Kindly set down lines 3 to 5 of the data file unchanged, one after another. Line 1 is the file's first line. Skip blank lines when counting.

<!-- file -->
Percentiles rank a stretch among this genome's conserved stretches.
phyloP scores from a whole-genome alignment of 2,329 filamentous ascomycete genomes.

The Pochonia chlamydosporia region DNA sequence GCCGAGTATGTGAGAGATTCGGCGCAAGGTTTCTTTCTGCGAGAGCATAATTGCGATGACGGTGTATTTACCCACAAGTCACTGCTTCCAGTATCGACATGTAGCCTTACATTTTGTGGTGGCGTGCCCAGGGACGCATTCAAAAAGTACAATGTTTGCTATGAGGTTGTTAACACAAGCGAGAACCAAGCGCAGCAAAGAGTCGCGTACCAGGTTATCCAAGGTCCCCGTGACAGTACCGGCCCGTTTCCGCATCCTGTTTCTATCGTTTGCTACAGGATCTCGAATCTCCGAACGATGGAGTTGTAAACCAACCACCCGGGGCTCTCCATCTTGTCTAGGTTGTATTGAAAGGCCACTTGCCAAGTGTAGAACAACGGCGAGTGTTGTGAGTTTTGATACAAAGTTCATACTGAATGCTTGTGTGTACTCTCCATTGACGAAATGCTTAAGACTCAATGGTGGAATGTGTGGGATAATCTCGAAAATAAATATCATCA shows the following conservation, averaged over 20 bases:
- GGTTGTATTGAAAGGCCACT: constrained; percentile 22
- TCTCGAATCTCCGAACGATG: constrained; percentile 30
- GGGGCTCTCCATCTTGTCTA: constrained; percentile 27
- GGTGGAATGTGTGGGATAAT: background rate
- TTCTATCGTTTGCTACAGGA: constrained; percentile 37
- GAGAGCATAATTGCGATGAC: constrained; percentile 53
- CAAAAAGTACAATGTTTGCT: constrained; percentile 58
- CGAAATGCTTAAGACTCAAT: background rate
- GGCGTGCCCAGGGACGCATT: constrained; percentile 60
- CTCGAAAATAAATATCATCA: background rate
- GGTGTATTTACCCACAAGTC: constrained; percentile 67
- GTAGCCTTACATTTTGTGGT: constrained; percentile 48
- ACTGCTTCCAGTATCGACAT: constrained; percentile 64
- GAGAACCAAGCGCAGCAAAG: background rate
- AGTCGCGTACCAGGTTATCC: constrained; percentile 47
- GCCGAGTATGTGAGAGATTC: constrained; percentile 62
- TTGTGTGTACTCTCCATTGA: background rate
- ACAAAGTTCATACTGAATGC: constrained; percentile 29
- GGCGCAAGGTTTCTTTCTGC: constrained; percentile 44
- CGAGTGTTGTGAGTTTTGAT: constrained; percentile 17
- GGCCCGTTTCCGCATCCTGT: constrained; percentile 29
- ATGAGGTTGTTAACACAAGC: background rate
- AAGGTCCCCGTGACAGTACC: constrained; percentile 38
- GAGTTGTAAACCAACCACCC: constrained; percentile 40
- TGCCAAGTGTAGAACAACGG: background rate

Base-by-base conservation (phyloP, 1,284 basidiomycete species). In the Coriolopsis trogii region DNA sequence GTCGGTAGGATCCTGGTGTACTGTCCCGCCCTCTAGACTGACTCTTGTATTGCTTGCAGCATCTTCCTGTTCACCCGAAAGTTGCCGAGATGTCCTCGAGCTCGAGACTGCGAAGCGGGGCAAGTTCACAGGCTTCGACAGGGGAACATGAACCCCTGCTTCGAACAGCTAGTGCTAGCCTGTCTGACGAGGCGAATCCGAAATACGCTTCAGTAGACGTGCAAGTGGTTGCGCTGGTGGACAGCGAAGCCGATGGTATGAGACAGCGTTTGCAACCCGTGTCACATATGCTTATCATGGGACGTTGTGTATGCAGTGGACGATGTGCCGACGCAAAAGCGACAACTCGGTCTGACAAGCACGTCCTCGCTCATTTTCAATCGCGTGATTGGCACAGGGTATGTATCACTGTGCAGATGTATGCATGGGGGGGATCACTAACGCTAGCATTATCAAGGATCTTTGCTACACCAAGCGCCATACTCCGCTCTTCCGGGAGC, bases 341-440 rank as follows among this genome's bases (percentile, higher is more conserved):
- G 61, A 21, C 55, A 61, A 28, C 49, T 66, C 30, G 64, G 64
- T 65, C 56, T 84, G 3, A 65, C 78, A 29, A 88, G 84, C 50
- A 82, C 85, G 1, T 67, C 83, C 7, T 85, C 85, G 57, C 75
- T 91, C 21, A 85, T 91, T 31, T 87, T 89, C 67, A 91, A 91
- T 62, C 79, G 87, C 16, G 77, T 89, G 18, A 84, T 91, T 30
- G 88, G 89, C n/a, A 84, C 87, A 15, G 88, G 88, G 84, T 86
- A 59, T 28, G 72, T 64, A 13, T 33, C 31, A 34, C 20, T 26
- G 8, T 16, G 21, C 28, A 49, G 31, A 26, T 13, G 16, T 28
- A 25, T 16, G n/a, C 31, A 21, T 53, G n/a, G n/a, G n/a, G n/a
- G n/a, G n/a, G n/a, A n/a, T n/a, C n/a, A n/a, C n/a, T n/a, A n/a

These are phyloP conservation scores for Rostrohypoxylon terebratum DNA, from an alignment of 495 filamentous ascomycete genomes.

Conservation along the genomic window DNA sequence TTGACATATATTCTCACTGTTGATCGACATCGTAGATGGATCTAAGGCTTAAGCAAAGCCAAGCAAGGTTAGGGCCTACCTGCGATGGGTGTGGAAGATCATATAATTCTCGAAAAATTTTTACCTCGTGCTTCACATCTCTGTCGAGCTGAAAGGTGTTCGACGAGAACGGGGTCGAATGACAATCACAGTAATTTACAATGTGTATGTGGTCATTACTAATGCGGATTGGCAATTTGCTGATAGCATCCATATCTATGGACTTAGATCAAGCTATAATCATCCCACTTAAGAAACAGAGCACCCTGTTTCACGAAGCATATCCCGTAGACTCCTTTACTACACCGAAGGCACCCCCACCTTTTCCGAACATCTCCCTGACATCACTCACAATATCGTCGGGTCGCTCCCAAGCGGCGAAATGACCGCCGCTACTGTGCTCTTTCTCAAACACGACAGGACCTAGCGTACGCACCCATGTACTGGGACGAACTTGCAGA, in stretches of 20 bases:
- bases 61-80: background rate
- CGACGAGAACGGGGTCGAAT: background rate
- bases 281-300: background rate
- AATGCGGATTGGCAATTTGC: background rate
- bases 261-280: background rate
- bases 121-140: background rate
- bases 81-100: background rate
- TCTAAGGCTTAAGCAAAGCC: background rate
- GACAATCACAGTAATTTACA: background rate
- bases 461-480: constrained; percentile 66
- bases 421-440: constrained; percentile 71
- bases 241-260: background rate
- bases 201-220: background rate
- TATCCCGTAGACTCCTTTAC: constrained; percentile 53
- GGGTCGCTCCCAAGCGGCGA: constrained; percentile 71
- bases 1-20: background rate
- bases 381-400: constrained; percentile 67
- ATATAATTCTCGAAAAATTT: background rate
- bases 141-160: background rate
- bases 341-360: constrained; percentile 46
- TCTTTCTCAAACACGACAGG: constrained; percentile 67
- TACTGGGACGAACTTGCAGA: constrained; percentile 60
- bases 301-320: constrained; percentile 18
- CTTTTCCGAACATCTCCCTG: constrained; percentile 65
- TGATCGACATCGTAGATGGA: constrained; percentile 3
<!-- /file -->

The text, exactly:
The Pochonia chlamydosporia region DNA sequence GCCGAGTATGTGAGAGATTCGGCGCAAGGTTTCTTTCTGCGAGAGCATAATTGCGATGACGGTGTATTTACCCACAAGTCACTGCTTCCAGTATCGACATGTAGCCTTACATTTTGTGGTGGCGTGCCCAGGGACGCATTCAAAAAGTACAATGTTTGCTATGAGGTTGTTAACACAAGCGAGAACCAAGCGCAGCAAAGAGTCGCGTACCAGGTTATCCAAGGTCCCCGTGACAGTACCGGCCCGTTTCCGCATCCTGTTTCTATCGTTTGCTACAGGATCTCGAATCTCCGAACGATGGAGTTGTAAACCAACCACCCGGGGCTCTCCATCTTGTCTAGGTTGTATTGAAAGGCCACTTGCCAAGTGTAGAACAACGGCGAGTGTTGTGAGTTTTGATACAAAGTTCATACTGAATGCTTGTGTGTACTCTCCATTGACGAAATGCTTAAGACTCAATGGTGGAATGTGTGGGATAATCTCGAAAATAAATATCATCA shows the following conservation, averaged over 20 bases:
- GGTTGTATTGAAAGGCCACT: constrained; percentile 22
- TCTCGAATCTCCGAACGATG: constrained; percentile 30